HOW TO SETTLE DISPUTES WITH TENANTS
Escape the troubles faster
Issues between tenants and landlords seem to arise quite often. Miscommunication is the main reason for these disputes, however, how can parties diffuse the tension before it becomes much too large to handle.
First off, knowing the laws and placing your own official agreements in a contract before leasing out your place is important. As a landlord, you must know all of the tenant rights so that you are not overstepping your own boundary, but that your agreements in your contract seamlessly align with those tenant rights and the other laws relevant to your area. Some of the topics that must also be written out are who pays for what in case of damage, and what qualifies as natural damage or tenant-caused damages. A long contract may be tedious, but upon arrival of problems, it may help determine who is in fact in the wrong. Similarly, documentation of any problems, calls or emails to notify of the lack of responsibilities taken by the tenant, or any other “evidence” that can be helpful in the future, must be taken.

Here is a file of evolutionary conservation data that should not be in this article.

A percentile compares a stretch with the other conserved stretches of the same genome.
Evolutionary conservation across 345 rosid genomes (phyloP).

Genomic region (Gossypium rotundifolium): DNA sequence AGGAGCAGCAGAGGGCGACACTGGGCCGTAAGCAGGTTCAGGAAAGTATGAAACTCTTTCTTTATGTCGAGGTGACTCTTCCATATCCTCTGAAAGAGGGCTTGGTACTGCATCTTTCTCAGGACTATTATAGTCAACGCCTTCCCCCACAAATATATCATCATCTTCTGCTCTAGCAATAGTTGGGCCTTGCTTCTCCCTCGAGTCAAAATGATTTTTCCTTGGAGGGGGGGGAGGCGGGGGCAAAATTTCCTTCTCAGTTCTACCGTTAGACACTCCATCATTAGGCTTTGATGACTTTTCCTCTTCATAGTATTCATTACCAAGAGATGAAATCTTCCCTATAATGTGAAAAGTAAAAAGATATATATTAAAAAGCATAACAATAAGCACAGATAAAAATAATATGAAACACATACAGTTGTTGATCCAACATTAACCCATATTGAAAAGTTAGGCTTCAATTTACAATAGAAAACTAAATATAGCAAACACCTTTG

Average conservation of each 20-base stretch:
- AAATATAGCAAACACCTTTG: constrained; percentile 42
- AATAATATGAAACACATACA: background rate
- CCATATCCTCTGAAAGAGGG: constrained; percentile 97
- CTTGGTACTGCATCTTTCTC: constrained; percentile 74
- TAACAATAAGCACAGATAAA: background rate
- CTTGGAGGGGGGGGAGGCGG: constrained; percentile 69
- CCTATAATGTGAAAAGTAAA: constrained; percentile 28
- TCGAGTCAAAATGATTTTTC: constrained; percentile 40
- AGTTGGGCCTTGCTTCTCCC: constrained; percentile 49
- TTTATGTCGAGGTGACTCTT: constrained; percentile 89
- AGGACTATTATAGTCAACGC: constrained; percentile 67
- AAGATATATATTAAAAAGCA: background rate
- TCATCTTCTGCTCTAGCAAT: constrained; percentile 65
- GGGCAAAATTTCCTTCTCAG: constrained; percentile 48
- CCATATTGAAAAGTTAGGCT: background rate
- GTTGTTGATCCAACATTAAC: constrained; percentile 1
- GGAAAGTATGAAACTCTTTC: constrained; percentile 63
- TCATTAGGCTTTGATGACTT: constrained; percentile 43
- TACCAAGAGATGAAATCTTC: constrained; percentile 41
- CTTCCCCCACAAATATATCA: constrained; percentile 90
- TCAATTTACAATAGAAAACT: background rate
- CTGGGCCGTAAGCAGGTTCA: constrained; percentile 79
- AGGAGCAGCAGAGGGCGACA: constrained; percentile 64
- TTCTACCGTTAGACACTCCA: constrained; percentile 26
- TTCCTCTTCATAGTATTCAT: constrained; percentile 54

If problems are easy and can be settled by a face-to-face conversation, or perhaps a little more formal with a professional mediator, then the facts can be shown and the dispute is settled right away. In the event that this does not work, the dispute may need to have lawyers involved or even taken to a small claims court. These allow for an official way for the problems to be addressed and solved, however, may be costly to both parties, particularly if the value of the damages are less.
This is also why Squabble comes into the picture. Squabble allows the tenant and landlord to come directly onto the app and settle their dispute via a Certified Squabble Mediator (CSM). This option allows for a faster and cheaper way of getting the problems addressed and documented, with the help of a professional to mediate the parties. Disputes between tenants and landlords are bound to happen, however, our goal is to solve these problems in a timely manner that does not take a huge financial toll on either party.